The magic of expectations, the days that seem to slow down, wishing for Christmas day to finally arrive and longing to fill the time with something special. It’s the top notch of celebrations, the one looked at, no matter the age, with children’s eyes, mesmerized by the festively lit-up streets, the colorful decorations and the crisp December air.

Yes, expectation, but also the getting ready for the upcoming event.

And the whole of Italy, from North to South, from villages to valleys, from small cities to big ones, is dressed up of an incredible variety of traditions throughout the time that leads to the end-of-year festivities.

Traditions that live and come back to life preparing for the year’s most beautiful celebration, and they do so by way of rituals and customs that are lost in the mists of time.

Starting with the Advent calendar, a tradition that Loacker brings to the US with its reusable reindeer advent calendar, made of felt and that can be filled with delicious individually wrapped Loacker Minis. It’s a special calendar that all children (and not just children) receive at the beginning of December. Every day, from December first to the 24th, they open a window behind which there’s a small surprise.

Another ancient tradition continues to take place in the northern parts of Italy, the one of Saint Nicholas and the Krampus. The good old white bearded man, dressed like a bishop, brings gifts between December 5th and 6th. It’s tradition to leave him salt for the donkey, a glass of grappa, and a saucer with white flour that the saint will use to cover his footprints.

Saint Nicholas is accompanied by a sinister companion, the demon-like Krampus, a beast that is thought to punish children who misbehave. Traditionally young men dress up as the Krampus on the night of December 5th and roam the streets frightening the little ones, but also the adults, with rusty chains and bells.

Moving further south, on Epiphany Eve, the night between January 5 and 6, the “Befana” brings the festive season to an end; one final day of heartfelt celebration before the kids return to school after the Christmas holidays. More often than not portrayed as a hag, with a long nose and a sharp chin, the Befana travels far and wide riding a broomstick, visiting the homes of all children and filling their socks with toys, chocolates and candies, if they are good, and sugar-coal as a sweet warning for the naughtier ones.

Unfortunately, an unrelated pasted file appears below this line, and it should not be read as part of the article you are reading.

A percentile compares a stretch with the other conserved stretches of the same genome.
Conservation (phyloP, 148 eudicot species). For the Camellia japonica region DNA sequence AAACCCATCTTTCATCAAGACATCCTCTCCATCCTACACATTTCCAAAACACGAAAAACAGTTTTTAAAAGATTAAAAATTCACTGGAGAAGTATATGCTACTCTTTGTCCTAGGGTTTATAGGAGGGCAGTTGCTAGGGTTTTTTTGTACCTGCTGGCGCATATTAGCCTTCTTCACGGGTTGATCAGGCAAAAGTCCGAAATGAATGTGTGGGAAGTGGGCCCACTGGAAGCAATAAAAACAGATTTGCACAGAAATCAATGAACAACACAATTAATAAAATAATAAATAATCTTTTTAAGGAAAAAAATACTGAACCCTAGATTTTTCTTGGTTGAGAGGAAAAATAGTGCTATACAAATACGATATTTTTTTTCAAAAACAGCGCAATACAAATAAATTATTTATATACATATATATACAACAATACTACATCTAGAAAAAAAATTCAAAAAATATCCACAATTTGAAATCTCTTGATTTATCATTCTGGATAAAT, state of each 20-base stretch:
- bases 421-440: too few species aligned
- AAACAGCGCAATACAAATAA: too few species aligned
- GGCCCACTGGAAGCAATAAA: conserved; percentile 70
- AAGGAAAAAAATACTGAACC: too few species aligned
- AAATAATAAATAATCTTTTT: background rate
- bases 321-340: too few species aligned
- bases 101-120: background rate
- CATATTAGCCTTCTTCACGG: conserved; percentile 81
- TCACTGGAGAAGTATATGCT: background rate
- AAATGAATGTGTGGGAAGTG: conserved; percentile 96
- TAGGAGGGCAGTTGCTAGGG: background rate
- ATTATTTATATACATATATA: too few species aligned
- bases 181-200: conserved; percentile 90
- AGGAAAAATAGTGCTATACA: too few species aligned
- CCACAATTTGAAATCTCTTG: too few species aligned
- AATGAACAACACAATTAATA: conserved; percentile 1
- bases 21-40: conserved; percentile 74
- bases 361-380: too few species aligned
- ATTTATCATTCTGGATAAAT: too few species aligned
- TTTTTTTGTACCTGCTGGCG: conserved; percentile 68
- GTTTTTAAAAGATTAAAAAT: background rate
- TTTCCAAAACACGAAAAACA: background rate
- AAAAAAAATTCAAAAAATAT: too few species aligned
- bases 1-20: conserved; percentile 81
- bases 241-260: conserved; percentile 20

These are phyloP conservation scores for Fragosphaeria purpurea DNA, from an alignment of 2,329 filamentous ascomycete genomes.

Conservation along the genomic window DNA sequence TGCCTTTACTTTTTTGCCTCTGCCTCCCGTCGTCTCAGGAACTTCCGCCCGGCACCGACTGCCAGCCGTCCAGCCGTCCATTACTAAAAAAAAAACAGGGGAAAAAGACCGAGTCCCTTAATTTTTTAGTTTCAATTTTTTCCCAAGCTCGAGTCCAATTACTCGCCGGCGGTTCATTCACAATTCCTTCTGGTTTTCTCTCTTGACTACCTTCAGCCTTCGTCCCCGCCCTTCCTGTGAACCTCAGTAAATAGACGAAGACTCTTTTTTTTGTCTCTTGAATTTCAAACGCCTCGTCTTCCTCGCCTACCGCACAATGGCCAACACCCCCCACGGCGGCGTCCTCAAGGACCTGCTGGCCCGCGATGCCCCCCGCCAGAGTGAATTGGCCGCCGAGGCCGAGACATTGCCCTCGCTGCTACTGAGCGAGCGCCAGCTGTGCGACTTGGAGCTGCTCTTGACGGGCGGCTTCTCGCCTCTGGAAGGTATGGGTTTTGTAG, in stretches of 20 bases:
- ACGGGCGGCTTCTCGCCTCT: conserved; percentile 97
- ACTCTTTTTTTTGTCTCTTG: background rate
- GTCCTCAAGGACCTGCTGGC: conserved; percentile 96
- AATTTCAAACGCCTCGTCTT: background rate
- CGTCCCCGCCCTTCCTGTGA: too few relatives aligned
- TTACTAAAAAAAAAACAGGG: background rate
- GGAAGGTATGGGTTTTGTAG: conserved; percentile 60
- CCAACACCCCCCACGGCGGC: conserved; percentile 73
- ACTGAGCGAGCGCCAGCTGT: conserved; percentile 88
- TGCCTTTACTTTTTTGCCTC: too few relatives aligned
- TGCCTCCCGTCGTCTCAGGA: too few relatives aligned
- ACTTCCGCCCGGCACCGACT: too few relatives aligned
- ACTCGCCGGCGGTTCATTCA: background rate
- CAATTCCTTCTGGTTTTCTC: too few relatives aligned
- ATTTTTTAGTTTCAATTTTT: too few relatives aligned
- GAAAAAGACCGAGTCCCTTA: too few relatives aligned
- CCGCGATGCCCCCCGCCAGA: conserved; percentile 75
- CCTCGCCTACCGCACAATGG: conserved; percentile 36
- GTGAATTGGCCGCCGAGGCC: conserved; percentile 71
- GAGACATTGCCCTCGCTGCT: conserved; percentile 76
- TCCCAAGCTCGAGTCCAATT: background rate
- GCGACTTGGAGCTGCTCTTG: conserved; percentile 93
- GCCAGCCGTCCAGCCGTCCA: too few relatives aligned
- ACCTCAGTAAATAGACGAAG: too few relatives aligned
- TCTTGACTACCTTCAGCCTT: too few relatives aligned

The list of Italian traditions linked to the most magical time of the year could be almost endless, not to mention the multitude of flavors and colors of traditional dishes which fill the streets of every region with delicious aromas, and each year they bring back to life recipes which have been handed down unchanged for centuries. A never-ending list of delicacies, each having its own history and secrets.

This is how small and big rituals come to life in every home, not just linked to the sumptuous meals and elegant holiday dinners, but also to the small everyday treats one should give oneself throughout the festive season. Above all, the typical hot chocolate, also known as Densa. A soothing, dense and super velvety pleasure, the Densa wins the prize for best comfort food, with the added bonus that it is extremely easy to prepare. Just mix cocoa, milk, sugar and cornstarch (or potato starch) and be sure to have your favorite Loacker Quadratini flavor in your pantry to add that extra touch that’ll make this comforting drink an even greater pleasure.

An how can one then resist the temptation of preparing freshly baked home cookies, a regular occurrence loved by both adults, who enjoy the aroma and warmth that spread from the kitchen to the rest of the house, and by the little ones, who can’t wait to get their hands smudged up and to indulge themselves with the decorations. We recommend a simple and mouthwatering recipe to enhance the holidays with the taste of Loacker Quadratini wafer pops.

What do you need for your wafer pops?

Your favorite Loacker Quadratini (Hazelnut, Chocolate, Lemon…)


Dark, milk and white chocolate for melting

Favorite toppings (coconut flakes, chocolate shavings, hazelnut pieces)

Place the chocolate in a heatproof bowl and only microwave for 30 seconds at a time, stirring after each time. Once chocolate is looking almost melted with just a few lumps, don’t microwave it again just stir the chocolate until it is completely smooth.

Gently insert the stick into the Quadratini and dip the Quadratini straight down into the chocolate until it is completely covered with melted chocolate. Add coconut flakes, chocolate shavings or hazelnut pieces then place them into an airtight box and put them in the fridge so that the chocolate can harden. Ready to eat after approx. half an hour.

Not just a tasty idea, but also an original one to decorate the dining table or to gift relatives and friends with.

What can we say? Let Christmas begin!

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